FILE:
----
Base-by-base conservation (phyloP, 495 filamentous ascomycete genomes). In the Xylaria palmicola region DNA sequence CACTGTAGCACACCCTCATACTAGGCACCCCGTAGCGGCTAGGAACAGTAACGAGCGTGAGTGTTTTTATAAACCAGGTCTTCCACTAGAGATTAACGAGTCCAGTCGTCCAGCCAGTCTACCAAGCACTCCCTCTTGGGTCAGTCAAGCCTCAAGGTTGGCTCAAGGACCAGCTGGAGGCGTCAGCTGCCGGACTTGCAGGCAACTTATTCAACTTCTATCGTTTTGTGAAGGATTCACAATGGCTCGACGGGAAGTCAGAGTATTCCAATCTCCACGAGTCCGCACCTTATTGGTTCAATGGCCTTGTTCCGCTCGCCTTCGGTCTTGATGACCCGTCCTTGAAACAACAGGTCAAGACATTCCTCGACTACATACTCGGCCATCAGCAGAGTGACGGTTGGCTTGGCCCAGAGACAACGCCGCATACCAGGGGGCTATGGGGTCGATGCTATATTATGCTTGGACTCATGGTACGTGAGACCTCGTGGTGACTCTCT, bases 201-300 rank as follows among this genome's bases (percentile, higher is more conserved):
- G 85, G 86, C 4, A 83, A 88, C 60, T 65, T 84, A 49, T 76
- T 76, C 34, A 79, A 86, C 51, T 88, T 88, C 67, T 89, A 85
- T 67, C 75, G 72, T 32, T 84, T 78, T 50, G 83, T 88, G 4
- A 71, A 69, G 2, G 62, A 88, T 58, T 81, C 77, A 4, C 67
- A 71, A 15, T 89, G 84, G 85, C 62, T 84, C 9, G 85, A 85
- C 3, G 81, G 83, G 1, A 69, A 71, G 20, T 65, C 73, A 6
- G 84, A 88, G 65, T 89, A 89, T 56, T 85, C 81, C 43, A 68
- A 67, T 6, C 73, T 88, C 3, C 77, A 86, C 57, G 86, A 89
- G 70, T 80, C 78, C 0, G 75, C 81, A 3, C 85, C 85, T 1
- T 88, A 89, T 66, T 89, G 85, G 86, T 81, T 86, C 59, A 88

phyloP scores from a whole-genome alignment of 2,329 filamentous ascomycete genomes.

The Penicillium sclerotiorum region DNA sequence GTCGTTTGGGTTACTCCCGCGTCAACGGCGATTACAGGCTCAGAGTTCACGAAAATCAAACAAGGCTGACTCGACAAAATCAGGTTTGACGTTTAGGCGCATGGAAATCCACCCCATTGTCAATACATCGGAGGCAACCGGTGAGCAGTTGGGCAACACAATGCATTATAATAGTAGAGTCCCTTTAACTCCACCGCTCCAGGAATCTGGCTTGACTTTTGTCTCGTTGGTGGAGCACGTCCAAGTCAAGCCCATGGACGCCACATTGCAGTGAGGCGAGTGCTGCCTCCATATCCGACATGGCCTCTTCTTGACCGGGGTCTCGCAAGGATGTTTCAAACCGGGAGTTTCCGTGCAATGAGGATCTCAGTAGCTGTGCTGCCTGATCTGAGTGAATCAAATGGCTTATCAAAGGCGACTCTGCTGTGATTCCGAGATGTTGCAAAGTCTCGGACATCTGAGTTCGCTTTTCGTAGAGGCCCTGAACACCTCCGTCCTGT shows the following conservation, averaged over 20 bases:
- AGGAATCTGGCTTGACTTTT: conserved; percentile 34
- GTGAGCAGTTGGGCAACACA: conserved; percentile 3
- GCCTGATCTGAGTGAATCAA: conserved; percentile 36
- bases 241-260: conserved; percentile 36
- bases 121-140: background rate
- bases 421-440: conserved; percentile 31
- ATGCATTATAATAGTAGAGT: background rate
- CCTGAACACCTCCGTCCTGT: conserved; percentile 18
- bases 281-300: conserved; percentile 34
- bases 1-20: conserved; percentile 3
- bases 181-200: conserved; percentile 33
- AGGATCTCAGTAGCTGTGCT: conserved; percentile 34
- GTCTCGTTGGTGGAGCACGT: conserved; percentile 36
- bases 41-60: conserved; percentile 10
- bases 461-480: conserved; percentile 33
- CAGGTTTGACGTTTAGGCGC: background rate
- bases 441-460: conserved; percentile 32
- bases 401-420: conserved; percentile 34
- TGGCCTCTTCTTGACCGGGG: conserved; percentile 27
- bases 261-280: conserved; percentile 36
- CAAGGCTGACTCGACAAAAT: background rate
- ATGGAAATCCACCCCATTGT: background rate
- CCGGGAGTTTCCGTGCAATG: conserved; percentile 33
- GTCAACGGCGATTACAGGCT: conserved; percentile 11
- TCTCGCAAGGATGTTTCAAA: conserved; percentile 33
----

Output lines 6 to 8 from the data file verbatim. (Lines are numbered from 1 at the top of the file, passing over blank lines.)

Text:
- A 71, A 15, T 89, G 84, G 85, C 62, T 84, C 9, G 85, A 85
- C 3, G 81, G 83, G 1, A 69, A 71, G 20, T 65, C 73, A 6
- G 84, A 88, G 65, T 89, A 89, T 56, T 85, C 81, C 43, A 68